Cram to step down as chairman of English Institute of Sport

Friday, 21 June 2013
By Duncan Mackay

Steve Cram in front of EIS bannerJune 21 - Steve Cram is to step down as chairman of the English Institute of Sport (EIS) after more than ten years as head of the organisation which provides sport science and sport medicine to more than 30 Olympic and Paralympic sports.

UK Sport, the Government agency which oversees the EIS, will lead the process to recruit a new chair and expect to make an appointment in the autumn when Cram will handover to his replacement.

"I have thoroughly enjoyed my time as the chair of the EIS and am extremely proud of the way that we have grown it from two people to a world-renowned provider of sport science and sport medicine to elite athletes, employing more than 200 practitioners," said Cram, the former world record holder for the mile and the 1984 Olympic 1500 metres silver medallist. 

"The services provided by the EIS are now widely recognised as having a significant impact on the performance of the athletes it works with and it has played an important role in Great Britain's march up the medal table at successive Olympic Games.

"So many athletes win an Olympic medal by the tiniest of margins and they do so because someone, somewhere, a week, a month or even a year before has done something, which possibly didn't seem significant at the time, but which made that tiny difference.

"That's the role the EIS has played - and will continue to play - and whilst it is right that the athletes should get the glory, the EIS can be very proud of its contribution to those successes."

EIS facilitiesBritain has leapt from tenth to third on the Olympics medal table since the English Institute of Sport was established in 2002

Since the EIS was established in 2002 Britain has risen from 10th in the Olympics medal table at Sydney in 2000, where they won a total of 28 medals, 11 of them gold, to third at London 2012, claiming a total of 65 medals, including 29 gold, their best performance for 112 years.

"After the superb achievements of London 2012, the high performance system is going through a period of evolution to help ensure that Great Britain can maintain its success and I think that now is the right time to move-on and pass-the-baton to someone else to guide the EIS in the next stage of its development," said the 52-year-old Cram. 

"I would like to personally thank the members of the EIS board who have provided invaluable support in the past 10 years and to the staff at all levels whose commitment to the athletes and their coaches has been, and continues to be, immense.

"I will continue to fully support the hugely successful UK high performance system in whichever way I can and am looking forward to further Team GB success in Sochi, Rio and beyond."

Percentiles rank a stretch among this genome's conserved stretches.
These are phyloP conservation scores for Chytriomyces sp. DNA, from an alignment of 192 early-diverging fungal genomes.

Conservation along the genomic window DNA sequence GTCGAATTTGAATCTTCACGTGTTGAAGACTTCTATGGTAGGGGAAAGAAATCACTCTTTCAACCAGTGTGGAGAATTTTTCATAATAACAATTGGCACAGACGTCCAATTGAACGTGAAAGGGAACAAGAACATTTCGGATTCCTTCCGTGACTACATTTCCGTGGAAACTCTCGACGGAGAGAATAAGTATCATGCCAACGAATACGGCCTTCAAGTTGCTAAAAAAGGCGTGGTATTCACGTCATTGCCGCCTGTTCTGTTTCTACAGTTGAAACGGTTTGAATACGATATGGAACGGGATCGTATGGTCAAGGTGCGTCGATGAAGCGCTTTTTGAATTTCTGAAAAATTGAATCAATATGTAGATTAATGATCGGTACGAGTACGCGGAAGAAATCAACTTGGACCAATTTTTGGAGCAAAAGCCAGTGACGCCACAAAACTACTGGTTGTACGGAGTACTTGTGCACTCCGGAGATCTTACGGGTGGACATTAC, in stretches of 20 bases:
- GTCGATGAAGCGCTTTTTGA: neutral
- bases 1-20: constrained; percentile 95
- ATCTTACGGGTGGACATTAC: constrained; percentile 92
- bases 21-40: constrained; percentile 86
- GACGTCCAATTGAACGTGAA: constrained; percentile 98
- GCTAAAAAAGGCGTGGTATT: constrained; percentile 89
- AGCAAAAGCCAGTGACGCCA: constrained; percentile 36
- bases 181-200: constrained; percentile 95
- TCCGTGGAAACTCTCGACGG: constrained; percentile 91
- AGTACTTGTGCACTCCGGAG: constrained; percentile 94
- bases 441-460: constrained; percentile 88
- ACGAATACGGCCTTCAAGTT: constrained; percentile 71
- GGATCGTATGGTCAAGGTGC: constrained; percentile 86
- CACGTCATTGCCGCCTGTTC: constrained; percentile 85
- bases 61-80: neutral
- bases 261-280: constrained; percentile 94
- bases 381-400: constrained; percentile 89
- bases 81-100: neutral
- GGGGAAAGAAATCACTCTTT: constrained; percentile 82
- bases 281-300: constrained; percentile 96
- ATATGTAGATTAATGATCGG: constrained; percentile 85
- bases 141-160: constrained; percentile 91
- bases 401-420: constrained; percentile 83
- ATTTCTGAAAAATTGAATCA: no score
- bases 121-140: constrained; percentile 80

Britain's Sports Minister Hugh Robertson led the tributes for the part Cram had played in helping establish the EIS - whose headquarters are in Sheffield but whose services are delivered from 15 satellite centres across the country, as well as at a number of additional partner sites - as the leading organisation of its kind in the world. 

"Steve Cram has shown great leadership and vision as the Chairman of the EIS and helped grow it into an organisation recognised internationally for its expertise in sport science and medicine," said Robertson.

"As a former athlete who competed and excelled at the very highest level, Steve brought vast experience to the position.

"He can be extremely proud of his achievements with the EIS, including the successful role it played in supporting our athletes in the build up to and during last summer's Games."

The EIS now employs more than 200 practitioners delivering an average of 4,000 hours a week of sport science and medical support to athletes and worked with 86 per cent of those that won a medal for Team GB at London 2012.

Steve Cram commenting for BBC at London 2012 croppedSteve Cram is one of the BBC's leading athletics commentators

Cram is now set to concentrate on his career as a commentator with BBC TV.

He is also the Chancellor of Sunderland University, having suceeded in 2008 David Puttnam, producer of Oscar-winning film Chariots of Fire

"I would like to thank Steve on behalf of everyone at UK Sport for all he has done over the past decade for high performance sport in this country," said Liz Nicholl, chief executive of UK Sport.

"Under Steve's leadership the EIS has gone from strength to strength on its journey to becoming a world leading provider of sport science and medicine in support of sports and athletes striving for medal success on the world stage.

"We will now begin the process of appointing a replacement and will be seeking someone who can build on Steve's good work."

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